News and Tribune

June 10, 2014

BEAM: Mysteries of our histories

— At the very heart of our existence, we yearn to know where we come from. A divine creator? The Big Bang? A bacteria in the primordial sea?

The ladies of the Southern Indiana Genealogical Society might not be able to answer those age-old questions, but they do have the keys to unlocking some of our more immediate pasts. And for 35 years, the group has been sharing their knowledge so locals can discover the who, where and when in which they and their descendants came to be.

“There are probably hundreds of people who wouldn’t know their ancestors are from this area,” said New Albany resident and SIGS member Donna Foster.

Foster and others from SIGS want to help people discover their past while documenting it for generations to come. That’s one of the reasons the organization has started the First Families of Floyd, Clark and Harrison Counties project.

Anyone who can prove a direct lineage to a settler living in one of the three counties prior to Dec. 31, 1840, is eligible for membership. The program charges $15 to register your first descendent, and $5 for each additional person.

In October, approved applicants will be awarded First Family certificates from SIGS at a “History and Heritage Celebration.” Last year, more than 60 were honored during the First Families of Floyd County program that was held in conjunction with the New Albany Bicentennial celebration.

Discovering your ancestors has become easier than ever before, yet many don’t know basic information about their past. According to a 2007 survey conducted by the genealogy website, half of Americans only know at least one of their great grandparent’s names and almost one in four have no knowledge of what either of their grandfathers did for a living. Still, 78 percent of those surveyed agreed they would like to know more about their family history.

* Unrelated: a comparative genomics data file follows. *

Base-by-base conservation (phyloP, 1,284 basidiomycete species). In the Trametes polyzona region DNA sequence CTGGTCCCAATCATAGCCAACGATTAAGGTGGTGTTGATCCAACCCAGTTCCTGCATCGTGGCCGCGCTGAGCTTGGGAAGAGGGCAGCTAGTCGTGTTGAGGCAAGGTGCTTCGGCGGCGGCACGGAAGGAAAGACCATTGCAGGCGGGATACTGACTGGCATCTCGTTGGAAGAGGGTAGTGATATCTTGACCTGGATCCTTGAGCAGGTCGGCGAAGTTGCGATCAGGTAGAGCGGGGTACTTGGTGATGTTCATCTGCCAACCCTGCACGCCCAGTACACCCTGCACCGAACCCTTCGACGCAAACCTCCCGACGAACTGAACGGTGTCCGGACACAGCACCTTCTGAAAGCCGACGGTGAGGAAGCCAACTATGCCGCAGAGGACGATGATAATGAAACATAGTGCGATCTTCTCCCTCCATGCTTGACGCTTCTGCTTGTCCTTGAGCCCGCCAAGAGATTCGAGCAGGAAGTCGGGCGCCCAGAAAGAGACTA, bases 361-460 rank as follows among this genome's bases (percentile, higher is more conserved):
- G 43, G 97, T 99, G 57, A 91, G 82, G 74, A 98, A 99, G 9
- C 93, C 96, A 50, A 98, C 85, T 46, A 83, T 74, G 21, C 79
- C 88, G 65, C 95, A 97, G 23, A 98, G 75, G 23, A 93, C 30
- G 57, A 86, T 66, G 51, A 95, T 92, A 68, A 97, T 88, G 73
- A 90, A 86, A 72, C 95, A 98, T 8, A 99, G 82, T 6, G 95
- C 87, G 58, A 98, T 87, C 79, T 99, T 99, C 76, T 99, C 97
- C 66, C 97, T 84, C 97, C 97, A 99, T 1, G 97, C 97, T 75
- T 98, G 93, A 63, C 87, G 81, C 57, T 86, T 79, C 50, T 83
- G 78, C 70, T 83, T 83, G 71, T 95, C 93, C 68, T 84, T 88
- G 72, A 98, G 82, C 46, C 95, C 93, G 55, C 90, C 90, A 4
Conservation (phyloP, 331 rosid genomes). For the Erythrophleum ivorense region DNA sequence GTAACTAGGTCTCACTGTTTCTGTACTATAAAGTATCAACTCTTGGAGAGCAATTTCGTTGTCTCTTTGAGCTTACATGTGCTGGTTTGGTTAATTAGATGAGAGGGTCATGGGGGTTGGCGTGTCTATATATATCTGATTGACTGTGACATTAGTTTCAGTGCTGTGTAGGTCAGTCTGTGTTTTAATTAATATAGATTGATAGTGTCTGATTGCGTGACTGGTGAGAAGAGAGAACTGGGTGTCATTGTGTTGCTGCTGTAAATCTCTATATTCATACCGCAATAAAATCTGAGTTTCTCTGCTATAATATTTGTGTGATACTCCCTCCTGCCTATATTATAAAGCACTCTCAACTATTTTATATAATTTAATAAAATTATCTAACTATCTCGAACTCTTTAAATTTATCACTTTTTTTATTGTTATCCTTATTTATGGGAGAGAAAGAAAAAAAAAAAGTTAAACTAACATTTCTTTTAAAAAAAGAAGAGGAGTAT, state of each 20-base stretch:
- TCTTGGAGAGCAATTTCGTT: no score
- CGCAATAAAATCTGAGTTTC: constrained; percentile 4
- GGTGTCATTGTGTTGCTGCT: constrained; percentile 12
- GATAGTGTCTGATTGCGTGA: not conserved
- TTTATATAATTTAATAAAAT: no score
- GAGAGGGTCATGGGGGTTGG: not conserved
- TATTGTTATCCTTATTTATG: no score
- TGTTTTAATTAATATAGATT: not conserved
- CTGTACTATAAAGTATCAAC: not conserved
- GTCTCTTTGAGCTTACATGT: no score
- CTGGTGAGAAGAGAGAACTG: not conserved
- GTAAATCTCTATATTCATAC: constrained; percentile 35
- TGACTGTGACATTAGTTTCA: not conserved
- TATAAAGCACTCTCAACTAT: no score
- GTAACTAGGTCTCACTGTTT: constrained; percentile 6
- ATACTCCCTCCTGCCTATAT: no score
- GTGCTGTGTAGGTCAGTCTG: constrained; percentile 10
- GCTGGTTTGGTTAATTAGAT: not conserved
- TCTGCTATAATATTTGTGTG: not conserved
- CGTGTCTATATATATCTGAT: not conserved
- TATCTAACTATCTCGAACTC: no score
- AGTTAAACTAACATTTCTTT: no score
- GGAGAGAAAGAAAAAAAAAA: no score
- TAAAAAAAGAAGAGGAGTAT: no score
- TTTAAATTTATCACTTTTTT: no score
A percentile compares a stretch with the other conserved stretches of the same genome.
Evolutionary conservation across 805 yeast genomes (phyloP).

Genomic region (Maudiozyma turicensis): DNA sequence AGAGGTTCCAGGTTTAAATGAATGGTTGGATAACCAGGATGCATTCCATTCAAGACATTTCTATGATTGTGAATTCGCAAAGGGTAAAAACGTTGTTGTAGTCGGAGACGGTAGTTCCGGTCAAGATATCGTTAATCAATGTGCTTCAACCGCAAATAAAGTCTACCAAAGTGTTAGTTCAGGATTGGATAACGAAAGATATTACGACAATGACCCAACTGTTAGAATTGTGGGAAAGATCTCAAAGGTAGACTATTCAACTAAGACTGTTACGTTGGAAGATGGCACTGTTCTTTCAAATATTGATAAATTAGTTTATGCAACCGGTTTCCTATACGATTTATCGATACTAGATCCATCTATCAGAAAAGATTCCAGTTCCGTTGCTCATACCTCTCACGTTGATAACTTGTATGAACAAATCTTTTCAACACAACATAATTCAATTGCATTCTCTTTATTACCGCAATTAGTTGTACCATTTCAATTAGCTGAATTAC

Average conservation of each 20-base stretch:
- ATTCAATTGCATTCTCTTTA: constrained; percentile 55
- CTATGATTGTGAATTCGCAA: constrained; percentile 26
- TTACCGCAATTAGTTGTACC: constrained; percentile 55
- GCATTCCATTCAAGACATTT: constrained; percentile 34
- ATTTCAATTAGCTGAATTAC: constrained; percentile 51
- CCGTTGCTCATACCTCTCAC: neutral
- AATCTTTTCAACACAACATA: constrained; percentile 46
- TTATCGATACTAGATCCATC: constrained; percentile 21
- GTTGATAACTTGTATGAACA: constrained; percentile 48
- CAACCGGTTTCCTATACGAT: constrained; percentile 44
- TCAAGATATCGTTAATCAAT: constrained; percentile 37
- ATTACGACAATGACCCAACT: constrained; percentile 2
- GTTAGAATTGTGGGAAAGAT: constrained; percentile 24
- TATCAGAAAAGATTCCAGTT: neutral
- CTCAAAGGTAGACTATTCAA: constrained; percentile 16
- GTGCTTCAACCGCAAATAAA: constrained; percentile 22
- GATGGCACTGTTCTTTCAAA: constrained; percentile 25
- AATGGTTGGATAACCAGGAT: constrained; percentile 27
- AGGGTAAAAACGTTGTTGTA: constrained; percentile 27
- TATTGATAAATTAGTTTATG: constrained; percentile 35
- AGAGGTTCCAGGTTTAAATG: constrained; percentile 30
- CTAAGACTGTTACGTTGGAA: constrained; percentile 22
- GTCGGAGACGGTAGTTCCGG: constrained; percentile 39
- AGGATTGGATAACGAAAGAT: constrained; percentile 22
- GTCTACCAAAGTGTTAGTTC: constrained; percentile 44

Luckily SIGS and libraries throughout the community can help them do that.

But first things first. People need some basic knowledge to get the logs of their family trees rolling. Allison Fredrickson, the genealogy and local history historian at the Jeffersonville Township Public Library, suggested starting with the people closest to you in both genetics and shared history — your kinfolk.

“Talk to your family. That’s always the first thing I tell people,” Fredrickson said. “Talk to the oldest person in your family to see if they know anything.”

Once you have some background, research can begin. Nowadays, people tend to go online to genealogy websites that promise huge databases without leaving the comfort of your home. However, Foster cautioned against taking the information provided from the Internet as truth. Other supporting documents, such as Census records, wills or birth certificates, must be established that verify the relation.

“The Internet is a tool to use, but that’s all it is, just a tool,” Foster said. “There’s more to the picture than what you’re going to find on Ancestry(.com).”

Local libraries and clubs like SIGS bridge that gap. The nonprofit has spent hundreds of hours compiling surnames and other data into easy-to-read books as well as other research. Both the club members and librarians like Fredrickson look forward to connecting new genealogists with the resources they need to connect the past with the present, and for some, the future.

“Family is everything. The more I know about my family and the past and the more my future family knows about the past family, the more I think they’ll understand who they are and where they’ll come from,” said SIGS treasurer and Floyd County resident Tina Price. “It’s important to know where you came from to understand where you are going.”

For those interested in more information about the First Families program or how to research your family history, contact SIGS by email at or by phone at 812-949-3527. The club also holds meetings and other presentations the first Thursday of every month beginning at 7 p.m. at the New Albany-Floyd County Public Library.

While it costs $15 to officially join the club, all meetings are free and open to the public.

— Amanda Beam is a Floyd County resident and Jeffersonville native. Contact her by email at